Dipesh Kharel

Grant Type

Fejos Postdoctoral Fellowship

Institutional Affiliation

Independent Scholar

Grant number

Gr. 9719

Approve Date

October 10, 2018

Project Title

Kharel, Dr. Dipesh, Independent Scholar, Tokyo, Japan - To aid filmmaking on ''Little Japan' and 'Little Nepal': A Migration Story' - Fejos Postdoctoral Fellowship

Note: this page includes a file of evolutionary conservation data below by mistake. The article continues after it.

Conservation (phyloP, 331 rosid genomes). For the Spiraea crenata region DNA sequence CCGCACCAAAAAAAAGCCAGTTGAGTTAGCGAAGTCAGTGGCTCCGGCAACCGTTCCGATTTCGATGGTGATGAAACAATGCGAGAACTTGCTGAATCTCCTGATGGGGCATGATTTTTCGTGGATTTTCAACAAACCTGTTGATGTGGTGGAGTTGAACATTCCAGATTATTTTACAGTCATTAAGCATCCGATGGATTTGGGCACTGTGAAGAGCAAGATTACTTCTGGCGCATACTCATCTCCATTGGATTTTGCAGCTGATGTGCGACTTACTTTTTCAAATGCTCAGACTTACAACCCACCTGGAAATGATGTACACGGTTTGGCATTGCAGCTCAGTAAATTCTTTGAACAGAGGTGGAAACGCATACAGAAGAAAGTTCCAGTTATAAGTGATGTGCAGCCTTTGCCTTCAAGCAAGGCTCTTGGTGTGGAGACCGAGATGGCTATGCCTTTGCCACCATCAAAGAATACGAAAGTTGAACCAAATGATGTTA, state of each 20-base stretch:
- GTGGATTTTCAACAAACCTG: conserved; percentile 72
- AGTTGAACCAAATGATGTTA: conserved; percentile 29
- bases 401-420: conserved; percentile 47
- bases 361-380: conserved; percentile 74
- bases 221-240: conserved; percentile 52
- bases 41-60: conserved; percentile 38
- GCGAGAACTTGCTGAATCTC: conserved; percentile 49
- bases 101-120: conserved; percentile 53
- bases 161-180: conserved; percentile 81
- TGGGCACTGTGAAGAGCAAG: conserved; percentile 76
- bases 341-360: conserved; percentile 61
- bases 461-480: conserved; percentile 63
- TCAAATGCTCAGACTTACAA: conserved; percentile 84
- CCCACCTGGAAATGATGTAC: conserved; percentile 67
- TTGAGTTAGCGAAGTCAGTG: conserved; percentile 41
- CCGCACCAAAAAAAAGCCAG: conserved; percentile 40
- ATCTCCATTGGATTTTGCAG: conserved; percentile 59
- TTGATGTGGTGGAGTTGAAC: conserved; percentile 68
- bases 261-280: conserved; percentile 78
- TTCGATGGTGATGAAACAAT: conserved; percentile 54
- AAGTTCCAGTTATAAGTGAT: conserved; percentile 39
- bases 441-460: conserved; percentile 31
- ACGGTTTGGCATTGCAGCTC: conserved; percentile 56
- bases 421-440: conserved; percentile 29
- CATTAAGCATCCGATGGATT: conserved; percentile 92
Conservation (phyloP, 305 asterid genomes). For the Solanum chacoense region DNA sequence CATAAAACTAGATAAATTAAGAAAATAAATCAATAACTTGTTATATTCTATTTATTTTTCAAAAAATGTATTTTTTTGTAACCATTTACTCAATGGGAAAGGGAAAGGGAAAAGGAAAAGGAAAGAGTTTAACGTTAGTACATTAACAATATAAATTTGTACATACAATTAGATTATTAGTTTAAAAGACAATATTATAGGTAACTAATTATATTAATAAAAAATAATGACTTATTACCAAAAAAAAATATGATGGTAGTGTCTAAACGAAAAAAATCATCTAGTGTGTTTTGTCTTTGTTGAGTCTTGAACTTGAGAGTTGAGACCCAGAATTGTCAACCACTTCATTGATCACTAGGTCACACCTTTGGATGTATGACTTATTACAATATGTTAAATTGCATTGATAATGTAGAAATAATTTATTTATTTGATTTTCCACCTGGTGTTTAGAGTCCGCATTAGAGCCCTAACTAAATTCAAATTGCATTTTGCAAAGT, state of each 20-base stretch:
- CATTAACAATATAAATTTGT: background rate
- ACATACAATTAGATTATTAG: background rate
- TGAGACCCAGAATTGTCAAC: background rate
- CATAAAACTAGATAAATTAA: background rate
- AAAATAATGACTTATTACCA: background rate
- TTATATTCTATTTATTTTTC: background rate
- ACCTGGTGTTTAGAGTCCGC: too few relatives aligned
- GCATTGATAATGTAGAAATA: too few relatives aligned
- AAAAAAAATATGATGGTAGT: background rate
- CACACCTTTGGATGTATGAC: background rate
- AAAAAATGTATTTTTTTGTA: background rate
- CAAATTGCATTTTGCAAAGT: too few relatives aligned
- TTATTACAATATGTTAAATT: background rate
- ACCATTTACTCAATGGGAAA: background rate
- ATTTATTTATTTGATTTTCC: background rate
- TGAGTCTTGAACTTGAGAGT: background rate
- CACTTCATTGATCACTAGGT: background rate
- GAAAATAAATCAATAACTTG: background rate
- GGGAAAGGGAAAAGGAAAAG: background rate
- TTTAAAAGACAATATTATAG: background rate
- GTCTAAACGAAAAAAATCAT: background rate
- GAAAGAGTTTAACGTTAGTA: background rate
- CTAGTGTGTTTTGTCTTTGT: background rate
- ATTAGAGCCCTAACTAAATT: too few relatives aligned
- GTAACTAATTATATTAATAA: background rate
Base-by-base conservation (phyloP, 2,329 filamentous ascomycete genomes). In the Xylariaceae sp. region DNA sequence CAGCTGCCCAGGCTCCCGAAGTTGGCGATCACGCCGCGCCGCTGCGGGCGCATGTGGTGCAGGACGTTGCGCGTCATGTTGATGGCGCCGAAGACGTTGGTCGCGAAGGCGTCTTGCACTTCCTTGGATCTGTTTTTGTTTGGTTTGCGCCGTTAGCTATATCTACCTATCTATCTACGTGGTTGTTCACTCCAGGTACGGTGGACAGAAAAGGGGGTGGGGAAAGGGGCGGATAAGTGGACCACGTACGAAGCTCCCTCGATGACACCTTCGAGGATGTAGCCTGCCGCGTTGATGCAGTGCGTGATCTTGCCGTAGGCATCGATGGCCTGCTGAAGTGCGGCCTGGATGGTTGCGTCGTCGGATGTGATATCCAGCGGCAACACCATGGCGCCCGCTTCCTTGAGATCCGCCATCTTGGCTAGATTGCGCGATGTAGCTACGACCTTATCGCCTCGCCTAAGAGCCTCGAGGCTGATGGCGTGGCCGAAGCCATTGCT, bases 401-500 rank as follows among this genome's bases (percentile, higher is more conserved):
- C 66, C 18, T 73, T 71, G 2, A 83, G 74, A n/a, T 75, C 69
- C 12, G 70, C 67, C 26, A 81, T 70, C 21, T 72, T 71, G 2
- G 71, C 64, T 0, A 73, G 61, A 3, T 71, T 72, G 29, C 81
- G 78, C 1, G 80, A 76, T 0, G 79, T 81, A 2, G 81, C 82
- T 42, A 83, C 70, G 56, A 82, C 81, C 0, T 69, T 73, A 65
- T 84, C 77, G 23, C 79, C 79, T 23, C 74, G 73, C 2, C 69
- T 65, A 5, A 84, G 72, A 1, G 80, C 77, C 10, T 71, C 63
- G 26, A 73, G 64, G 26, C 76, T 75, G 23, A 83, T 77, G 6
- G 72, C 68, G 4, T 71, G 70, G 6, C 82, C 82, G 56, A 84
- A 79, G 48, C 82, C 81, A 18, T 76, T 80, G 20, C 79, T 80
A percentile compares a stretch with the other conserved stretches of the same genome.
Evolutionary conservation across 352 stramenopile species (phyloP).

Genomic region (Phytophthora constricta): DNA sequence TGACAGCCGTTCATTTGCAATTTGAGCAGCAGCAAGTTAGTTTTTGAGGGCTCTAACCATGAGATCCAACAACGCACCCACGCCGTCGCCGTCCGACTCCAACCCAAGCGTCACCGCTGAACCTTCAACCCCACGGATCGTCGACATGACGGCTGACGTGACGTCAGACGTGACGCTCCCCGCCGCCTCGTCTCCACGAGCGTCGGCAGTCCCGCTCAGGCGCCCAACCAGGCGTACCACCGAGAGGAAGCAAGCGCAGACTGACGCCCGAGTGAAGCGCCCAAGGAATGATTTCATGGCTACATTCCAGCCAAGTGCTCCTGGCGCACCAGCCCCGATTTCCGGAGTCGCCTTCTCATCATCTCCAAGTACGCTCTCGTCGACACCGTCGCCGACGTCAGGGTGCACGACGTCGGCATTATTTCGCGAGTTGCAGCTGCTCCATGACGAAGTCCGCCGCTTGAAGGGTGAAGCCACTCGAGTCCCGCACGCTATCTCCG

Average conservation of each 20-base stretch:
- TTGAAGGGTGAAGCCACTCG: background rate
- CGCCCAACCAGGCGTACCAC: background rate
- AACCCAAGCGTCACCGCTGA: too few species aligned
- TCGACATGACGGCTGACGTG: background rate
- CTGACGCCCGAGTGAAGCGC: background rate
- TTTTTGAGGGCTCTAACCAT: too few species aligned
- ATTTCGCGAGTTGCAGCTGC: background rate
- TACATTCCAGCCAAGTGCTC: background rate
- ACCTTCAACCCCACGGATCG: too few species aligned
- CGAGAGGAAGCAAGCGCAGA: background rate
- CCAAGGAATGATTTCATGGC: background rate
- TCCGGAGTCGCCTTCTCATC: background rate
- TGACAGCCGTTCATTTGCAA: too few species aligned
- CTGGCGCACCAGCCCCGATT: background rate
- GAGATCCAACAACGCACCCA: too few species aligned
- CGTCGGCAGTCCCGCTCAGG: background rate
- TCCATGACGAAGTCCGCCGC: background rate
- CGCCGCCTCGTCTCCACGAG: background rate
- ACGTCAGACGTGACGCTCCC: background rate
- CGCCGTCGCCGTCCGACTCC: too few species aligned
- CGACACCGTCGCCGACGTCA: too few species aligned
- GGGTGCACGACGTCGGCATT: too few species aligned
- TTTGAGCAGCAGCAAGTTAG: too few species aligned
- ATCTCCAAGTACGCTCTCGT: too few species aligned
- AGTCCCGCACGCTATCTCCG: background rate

Preliminary abstract: Within the last decade, more than 1,800 Nepalis have migrated from a single rural village, Malma, located in the Western Hills of Nepal, to work as cooks in Nepali restaurants in Japan. So many people from the village are working in Japan that nowadays the local people have nicknamed the village ‘Little Japan’. These new economic opportunities became popular in Malma after 1990, and are now seen as the primary means of upward social mobility in the village. However, the process of migration is still difficult. With a few exceptions, each migrant pays 2 million Nepali rupees (US$20,000) to the restaurant owner to get a work visa. There are already more than 3,000 Nepali restaurants and over 85,000 Nepali migrants in Japan, making it the largest South Asian community in the country. Ram is one of restaurant workers who migrated to Japan seven years ago from Malma, quitting his occupation as a farmer hoping to lead his family to a better life. Ram was 14 when his future consisted only of two choices: escaping his village or joining the Maoist rebellion. He managed to flee to Kathmandu and worked there as a laborer for many years but he was still poor. Like other migrants from the village, Ram’s family managed to take a loan of $20,000 to pay an agent for a visa to enter Japan. There he was making the most delicious naan in Tokyo. At the same time at home his parents despised badly his wife who fall into a depression. Ram is facing a big dilemma similar to many migrants in the world — is his and the family situation better now? Based on visual ethnographic research in Japan and Nepal conducted from 2008 to 2016, this film explores the causes, processes, and consequences of migration from Malma to Japan.